I think a lot of people have the idea, when they start their Etsy shop, that they will be an overnight success. That beautiful beaded bracelet, or the crocheted hat, or the all-natural bug spray that you have created is going to be selling like hot cakes. In fact, you may have even gotten so wound up about how in the world you will keep up your supply with all the demand, that you have spent hours and hours making sure everything is up and running properly and that you have at least 50 of your item ready to sell the minute you open your shop.
And so you open...
And day one goes by with no sale.
So does day two.
You start to get discouraged.
Then, finally!! Cha-ching! You've made your first sale, and you are back on track again making 50 more of your item just so you can stay ahead of the game.
But it happens again. Days go by before your next sale happens.
Yeah, starting up on Etsy can be like that. That's how it was for me. That's how I am pretty sure it is for a lot of people.
Etsy can be a slow burn for many shops. It can take years before you feel like you have a business to actually call "a business."
But I am here to tell you, "Don't give up! You've got this!"
Granted, you may have the type of product that fulfills an immediate needs or wish, and you may have a shop that takes off within the month. If not, consider this a time of business building and learning.
The time between cha-chings is just as important as the time spent filling orders. Here are three productive actions to take when sales are slow.
Create, create, create.
When I first started my shop, I had five items. Those five items with their tags and keywords had to be the ones driving all the traffic to my shop. That was a lot for those poor five things to do! Now that I have over 400 items, there are a lot of different tags and keywords being searched that show up in the feed of potential buyers.
If you have already had someone say to you, "Oh, I'd love that item if it were in red (or purple, or blue), take that as a clue that other people would probably like it, too, and make the item in that color and other colors. The ideas of other has been a key part of my production process over the years.
Keep in mind that you need room for storing the things you make! For my shop, I take some great pictures of new items I make and then store them for up to a year if they are relatively small. For bulkier items, I store them as long as I have room and then I bring them to a local university where I work during the morning to give away to co-workers and students. As long as I have pictures and know I can make them again, I don't mind gifting people with my creations.
Review your listings
Take a look at each listing to make sure the description is clear
- Have you used all 13 tags (plus all 20 characters!) to describe your item. What terms would you search to find items just like yours? Make sure you are using these same keywords. Check your Stats for search terms used to find items in your shop and make sure you are using terms listed there.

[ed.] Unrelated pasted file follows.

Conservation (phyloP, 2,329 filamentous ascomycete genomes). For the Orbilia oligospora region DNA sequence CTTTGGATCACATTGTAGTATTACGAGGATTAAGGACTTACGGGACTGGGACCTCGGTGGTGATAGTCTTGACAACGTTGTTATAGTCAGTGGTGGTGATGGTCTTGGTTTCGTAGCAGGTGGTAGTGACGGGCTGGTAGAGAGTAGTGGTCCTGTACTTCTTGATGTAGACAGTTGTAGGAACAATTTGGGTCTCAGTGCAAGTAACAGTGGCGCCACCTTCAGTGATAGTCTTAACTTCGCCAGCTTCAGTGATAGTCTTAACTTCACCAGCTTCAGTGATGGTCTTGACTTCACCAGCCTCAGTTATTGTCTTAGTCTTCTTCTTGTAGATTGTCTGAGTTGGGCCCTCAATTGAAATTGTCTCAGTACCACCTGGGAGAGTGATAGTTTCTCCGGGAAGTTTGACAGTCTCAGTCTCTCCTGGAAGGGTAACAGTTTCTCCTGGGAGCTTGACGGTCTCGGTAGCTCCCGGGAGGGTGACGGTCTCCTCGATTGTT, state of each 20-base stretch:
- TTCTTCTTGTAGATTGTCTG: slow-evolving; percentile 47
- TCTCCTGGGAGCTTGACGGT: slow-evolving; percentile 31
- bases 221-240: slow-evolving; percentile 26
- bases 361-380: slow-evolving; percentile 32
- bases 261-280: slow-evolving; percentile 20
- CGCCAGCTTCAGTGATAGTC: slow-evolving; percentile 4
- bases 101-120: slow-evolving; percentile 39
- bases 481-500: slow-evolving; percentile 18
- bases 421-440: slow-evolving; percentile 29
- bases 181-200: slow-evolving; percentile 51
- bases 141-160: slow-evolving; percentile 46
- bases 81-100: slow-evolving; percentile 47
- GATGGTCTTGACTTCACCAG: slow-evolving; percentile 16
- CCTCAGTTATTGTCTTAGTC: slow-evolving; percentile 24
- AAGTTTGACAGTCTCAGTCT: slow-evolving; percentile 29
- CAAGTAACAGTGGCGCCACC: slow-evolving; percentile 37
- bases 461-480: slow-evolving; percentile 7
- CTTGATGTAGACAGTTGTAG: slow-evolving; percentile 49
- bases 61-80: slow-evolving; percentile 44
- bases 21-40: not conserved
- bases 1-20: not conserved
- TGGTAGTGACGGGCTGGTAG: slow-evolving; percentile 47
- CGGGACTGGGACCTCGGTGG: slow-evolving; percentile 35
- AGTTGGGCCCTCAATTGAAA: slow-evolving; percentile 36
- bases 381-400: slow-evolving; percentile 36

- Are your pictures clear with a lot of bright light? Try to take pictures outside in the early afternoon on a clear, but not super sunny day. If you can, try to keep use the same backdrop so that your listings look consistent and matching on your site. This looks much more aesthetically pleasing than a bunch of mismatched backgrounds. I use a white fence for my banners, garlands, and paper medallions. For your jewelry, vintage items, etc, you may want to simply use a white posterboard. Or check out some pretty scrapbook papers at your local craftstore for paper with a wood design, or burlap design to add some color and uniquness
- Create variations of color for jewelry, clothing, party decor or accessories. Create variations of length for party garlands, necklaces, or purse straps. Carefully think through how you can customize your items to fit the various needs of your clients.
Build a business page for your shop on different social media sites
Facebook, Instagram and Pinterest all have the option for creating pages for business where you can post pictures of your listings and link them back to your shop. Using social media sites as "for business" instead of using your personal page, helps to develop your brand and allows you to keep your life activites separate from your business creations. While you have a bit of time off from fulling orders, learn how to set up each of these accounts by reading the following articles:
As you create (in step number one), start filling up the pages of your account with some great pictures of your new listings.
Gradually the time between sales will become smaller and smaller, and you will be glad for this time that you spent creating and building.
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